Yakushiji is a Buddhist temple,
and is located about 4 km west-southwest of JR Nara station.
There is Toshodaiji temple about 0.9 km nort of this temple.
This temple is one of 9 constructions of "Historic Monuments of Ancient Nara" designated as a World Heritage Site.
This temple was founded in 680 by Emperor Tenmu in Fujiwara-kyo, the
prior capital of Nara.
Then after the capital was moved to Nara in 710, this temple was also moved to this place in 718.
Yakushi Nyorai was enshrined in this temple. Yakushi Nyorai is one of the gods of Buddhism, and is the god of health.
There are many buildings in the temple grounds.
But most of them were destroyed by fire in 973 and 1528, so they were rebuilt later.
Only original building is Toto (East pagoda), and it is said that it
was built in 730.
The height is 34.1 meters.
It looks like a six-story pagoda, but it is a three-story pagoda as building construction.
Ernest Francisco Fenollosa (1853-1908), an American art historian and philosopher who introduced Japanese art to the world, saw this unique and beautiful pagoda, and it is said that he called this pagoda "Frozen music".
Kondo had been rebiilt in the early 19th century, and it was rebuilt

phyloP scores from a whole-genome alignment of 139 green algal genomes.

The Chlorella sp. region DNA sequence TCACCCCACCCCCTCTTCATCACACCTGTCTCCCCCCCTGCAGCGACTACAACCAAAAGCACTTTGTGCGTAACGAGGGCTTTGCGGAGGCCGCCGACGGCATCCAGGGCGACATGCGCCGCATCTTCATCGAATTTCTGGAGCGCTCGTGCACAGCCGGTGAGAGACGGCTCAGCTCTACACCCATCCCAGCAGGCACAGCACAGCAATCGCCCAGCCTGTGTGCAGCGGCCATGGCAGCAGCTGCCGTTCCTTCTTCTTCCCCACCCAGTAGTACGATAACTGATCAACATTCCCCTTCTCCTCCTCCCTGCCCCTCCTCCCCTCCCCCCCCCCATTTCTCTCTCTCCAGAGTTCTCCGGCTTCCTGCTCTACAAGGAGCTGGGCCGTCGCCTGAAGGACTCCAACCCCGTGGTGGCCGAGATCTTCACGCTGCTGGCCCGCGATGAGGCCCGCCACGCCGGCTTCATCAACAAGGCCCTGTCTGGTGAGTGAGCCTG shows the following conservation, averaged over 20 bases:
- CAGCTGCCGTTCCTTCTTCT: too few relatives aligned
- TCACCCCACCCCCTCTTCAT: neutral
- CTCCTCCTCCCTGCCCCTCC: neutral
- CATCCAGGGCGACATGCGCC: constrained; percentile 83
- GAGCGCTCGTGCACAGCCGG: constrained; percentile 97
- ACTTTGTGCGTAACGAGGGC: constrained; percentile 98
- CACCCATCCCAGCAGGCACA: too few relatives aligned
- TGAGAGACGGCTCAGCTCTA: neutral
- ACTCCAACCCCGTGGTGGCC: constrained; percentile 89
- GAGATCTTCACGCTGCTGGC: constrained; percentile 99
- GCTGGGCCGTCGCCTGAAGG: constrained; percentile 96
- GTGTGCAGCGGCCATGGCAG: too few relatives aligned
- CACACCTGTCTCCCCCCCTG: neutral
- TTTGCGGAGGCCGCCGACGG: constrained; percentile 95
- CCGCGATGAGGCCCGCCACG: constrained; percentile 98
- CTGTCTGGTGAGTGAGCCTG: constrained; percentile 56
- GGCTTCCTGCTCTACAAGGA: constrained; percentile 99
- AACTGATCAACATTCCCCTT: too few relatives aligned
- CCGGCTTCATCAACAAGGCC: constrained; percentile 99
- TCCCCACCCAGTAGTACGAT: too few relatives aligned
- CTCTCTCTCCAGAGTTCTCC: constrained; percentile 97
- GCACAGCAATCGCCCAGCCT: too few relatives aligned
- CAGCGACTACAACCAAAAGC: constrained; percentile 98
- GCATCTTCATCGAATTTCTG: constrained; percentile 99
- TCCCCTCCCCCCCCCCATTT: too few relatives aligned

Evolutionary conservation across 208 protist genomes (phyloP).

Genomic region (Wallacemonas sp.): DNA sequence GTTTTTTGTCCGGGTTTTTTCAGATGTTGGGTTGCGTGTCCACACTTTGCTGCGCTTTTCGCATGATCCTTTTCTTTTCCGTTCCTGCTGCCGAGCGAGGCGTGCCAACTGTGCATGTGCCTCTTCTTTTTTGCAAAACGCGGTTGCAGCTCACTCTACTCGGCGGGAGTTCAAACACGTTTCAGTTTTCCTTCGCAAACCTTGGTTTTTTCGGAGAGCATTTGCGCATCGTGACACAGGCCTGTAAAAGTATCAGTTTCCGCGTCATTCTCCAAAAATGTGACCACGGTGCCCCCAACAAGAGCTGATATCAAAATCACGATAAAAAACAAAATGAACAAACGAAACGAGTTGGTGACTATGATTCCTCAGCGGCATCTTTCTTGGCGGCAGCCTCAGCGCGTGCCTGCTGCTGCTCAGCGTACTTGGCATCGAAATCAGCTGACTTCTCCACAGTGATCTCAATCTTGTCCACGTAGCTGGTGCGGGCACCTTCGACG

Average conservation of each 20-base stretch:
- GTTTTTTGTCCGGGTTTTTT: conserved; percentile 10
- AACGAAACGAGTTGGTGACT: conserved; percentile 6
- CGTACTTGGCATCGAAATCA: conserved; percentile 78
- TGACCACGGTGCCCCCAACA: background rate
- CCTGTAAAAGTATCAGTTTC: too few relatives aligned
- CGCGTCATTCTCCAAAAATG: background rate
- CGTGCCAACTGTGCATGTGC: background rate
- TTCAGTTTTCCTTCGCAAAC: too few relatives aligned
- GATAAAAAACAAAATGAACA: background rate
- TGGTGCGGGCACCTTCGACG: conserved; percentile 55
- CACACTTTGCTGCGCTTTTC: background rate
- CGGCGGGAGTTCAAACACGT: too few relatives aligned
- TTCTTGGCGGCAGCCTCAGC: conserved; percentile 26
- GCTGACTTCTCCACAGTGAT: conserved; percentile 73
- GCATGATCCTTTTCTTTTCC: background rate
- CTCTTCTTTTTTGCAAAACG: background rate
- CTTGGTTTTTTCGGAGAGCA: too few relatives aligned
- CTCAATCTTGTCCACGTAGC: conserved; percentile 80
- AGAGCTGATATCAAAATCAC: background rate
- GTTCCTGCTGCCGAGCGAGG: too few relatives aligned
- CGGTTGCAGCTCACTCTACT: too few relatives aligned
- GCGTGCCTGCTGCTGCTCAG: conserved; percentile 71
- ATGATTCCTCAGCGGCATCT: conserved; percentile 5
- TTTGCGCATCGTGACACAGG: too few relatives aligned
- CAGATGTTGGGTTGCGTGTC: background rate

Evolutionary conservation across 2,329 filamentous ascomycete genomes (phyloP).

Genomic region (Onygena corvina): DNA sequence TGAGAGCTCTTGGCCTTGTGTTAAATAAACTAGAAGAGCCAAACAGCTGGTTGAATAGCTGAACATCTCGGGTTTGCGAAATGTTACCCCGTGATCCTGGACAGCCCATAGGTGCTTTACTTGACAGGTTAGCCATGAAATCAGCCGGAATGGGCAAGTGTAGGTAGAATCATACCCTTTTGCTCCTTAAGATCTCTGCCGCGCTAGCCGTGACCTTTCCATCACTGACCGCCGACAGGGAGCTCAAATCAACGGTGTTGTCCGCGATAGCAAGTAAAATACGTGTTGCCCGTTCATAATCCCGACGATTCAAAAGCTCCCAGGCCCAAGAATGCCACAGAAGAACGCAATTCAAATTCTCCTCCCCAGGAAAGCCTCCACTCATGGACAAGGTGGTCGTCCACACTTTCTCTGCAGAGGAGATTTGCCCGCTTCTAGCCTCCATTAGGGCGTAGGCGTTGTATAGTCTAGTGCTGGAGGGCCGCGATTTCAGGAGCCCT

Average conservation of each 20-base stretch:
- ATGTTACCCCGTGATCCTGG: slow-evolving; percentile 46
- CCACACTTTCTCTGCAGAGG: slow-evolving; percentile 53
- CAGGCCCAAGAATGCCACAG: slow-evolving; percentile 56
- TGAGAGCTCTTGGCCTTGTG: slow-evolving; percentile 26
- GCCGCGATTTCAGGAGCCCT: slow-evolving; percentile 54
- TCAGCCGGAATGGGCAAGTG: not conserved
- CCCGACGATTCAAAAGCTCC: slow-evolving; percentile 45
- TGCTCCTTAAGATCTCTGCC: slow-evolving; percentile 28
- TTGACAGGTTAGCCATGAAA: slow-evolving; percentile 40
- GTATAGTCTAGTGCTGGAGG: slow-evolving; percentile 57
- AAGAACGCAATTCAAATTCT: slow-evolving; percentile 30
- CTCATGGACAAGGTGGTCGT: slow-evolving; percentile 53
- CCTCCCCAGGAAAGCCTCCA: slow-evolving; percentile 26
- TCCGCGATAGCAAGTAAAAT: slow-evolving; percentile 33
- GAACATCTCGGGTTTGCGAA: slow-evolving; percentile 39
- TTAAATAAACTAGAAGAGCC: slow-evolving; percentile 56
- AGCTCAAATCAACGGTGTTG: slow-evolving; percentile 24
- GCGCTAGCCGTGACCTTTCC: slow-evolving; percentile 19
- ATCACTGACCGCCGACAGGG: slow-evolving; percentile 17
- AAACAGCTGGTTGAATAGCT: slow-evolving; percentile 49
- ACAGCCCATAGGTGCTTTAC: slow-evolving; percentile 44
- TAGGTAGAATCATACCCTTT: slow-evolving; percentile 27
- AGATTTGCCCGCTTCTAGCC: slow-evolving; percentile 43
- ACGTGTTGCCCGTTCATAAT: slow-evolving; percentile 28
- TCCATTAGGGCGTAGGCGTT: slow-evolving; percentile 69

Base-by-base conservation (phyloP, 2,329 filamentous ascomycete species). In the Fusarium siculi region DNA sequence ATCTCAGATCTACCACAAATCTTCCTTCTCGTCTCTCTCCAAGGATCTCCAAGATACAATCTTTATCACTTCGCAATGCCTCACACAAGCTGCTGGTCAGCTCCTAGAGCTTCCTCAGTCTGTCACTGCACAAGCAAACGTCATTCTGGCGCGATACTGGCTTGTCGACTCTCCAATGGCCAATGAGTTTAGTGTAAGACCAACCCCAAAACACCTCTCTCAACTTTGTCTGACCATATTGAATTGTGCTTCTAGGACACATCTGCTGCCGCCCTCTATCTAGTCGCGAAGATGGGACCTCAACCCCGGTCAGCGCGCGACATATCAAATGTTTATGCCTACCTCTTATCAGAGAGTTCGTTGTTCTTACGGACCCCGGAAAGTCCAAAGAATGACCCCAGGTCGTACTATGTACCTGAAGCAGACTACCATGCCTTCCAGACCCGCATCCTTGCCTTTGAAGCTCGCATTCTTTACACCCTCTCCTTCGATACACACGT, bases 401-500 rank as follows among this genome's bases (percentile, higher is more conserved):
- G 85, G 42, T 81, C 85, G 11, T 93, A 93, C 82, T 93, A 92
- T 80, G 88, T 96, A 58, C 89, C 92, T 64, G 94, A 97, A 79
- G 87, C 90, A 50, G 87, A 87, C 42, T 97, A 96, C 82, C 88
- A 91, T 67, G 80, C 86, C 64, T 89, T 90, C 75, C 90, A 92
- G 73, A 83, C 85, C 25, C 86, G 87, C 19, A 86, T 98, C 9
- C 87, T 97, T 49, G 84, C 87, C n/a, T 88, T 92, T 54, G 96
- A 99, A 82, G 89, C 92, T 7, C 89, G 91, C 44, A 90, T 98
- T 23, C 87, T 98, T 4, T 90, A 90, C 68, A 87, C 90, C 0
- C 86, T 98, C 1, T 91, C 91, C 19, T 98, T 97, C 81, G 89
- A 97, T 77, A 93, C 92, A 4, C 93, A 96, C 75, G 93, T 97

again in 1976.
In Kondo, there are the principal images of this temple.
They are three statues (Yakushi Nyorai, Nikko Bosatsu, Gakko Bosatsu) and all of them were created in the 7-8th centuries. These are designated as national treasures.
Some of the other buildings are designated as national treasures and
important cultural properties.
In the buildings, there are many important Buddha statues.
Genjo-Sanzoin is a temple at the north part of this temple, and was
built in 1991.
Genjo Sanzo (Xuanzang in Chinese, 602-664) was a famous Chinese priest, and he traveled to learn Buddhism around India through Silk Road for 16 years.
In the midst of Sino-Japanese war, Japan military found the bone of him in Nanjing city in China in 1942 by chance.
After intense discussion between Japan and China, it was settled in the result that both countries enshrine it on halves.
And a part of it was enshrined in this temple in 1981.
In 2000, Ikuo Hirayama (1930-), a famous Japanese-style painter, completed the wall paintings of thos temple over the past 30 years.
The regular admission fee to this temple is 500 yen.
When Genjo-Sanzoin is opened additionally, it is 800 yen. (Jan.1-5, Mar.1-Jun.15, Sep.16-Nov.25)
By Kintestsu Kashihara Line, get off at Nishinokyo station.
Photo by Nara-no-Sekaiisan